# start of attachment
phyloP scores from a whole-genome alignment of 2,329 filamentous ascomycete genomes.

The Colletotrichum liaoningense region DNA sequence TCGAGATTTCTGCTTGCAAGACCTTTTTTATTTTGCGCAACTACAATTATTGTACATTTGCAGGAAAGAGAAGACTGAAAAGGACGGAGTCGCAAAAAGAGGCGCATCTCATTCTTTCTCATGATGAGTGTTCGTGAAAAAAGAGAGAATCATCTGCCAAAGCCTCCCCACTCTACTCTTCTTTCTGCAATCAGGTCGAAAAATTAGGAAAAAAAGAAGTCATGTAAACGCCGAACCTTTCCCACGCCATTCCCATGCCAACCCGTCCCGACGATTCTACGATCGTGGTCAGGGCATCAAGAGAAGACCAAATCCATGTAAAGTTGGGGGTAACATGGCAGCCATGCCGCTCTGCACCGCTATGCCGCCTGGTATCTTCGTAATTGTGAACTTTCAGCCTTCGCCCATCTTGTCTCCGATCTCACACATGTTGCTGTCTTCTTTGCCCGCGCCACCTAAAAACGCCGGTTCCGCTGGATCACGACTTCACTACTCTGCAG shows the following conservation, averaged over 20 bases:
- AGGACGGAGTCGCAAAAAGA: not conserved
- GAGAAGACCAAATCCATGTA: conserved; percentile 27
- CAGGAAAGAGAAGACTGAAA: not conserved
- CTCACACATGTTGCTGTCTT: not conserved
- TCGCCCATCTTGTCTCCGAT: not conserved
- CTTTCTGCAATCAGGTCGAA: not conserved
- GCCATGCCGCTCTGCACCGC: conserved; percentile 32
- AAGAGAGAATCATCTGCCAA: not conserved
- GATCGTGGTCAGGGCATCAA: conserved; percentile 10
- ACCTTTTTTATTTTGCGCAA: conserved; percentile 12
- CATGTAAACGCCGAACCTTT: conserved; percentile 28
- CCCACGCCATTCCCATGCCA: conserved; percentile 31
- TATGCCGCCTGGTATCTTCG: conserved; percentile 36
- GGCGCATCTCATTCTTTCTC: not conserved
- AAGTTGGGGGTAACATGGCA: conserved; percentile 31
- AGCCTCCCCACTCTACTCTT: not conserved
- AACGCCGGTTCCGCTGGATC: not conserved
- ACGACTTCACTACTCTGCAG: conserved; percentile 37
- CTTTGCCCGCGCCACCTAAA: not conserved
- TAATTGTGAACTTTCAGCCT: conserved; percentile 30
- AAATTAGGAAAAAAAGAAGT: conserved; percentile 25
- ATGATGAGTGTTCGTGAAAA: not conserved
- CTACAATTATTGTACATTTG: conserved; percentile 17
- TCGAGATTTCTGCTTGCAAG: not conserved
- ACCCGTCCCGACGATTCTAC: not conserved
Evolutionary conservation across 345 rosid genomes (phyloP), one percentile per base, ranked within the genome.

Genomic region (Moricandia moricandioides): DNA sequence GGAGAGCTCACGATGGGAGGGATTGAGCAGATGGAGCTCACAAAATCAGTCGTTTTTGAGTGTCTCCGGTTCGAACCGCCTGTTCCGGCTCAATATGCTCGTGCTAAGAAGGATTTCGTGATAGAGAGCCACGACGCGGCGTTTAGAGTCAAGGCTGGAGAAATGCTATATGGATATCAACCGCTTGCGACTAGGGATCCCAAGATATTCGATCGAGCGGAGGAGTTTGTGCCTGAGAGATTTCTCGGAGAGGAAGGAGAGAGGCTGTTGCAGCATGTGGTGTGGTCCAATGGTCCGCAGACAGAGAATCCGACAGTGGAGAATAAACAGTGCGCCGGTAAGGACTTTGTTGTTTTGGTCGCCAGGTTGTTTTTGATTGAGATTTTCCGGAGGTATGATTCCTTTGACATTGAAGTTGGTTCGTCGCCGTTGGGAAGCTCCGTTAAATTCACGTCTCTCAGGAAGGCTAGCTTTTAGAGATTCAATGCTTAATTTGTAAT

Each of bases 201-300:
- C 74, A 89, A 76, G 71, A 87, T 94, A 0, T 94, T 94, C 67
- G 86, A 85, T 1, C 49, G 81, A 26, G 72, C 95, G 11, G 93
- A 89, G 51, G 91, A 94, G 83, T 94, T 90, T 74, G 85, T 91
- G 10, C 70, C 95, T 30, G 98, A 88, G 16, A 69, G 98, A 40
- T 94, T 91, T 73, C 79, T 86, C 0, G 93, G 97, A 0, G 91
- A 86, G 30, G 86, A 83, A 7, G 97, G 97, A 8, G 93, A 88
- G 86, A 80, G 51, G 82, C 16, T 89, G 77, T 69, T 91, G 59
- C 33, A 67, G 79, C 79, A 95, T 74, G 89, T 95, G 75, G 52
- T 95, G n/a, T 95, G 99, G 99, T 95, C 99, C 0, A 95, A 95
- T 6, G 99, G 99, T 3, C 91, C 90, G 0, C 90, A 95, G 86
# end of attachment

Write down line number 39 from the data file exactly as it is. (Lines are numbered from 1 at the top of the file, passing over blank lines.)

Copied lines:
- T 95, G n/a, T 95, G 99, G 99, T 95, C 99, C 0, A 95, A 95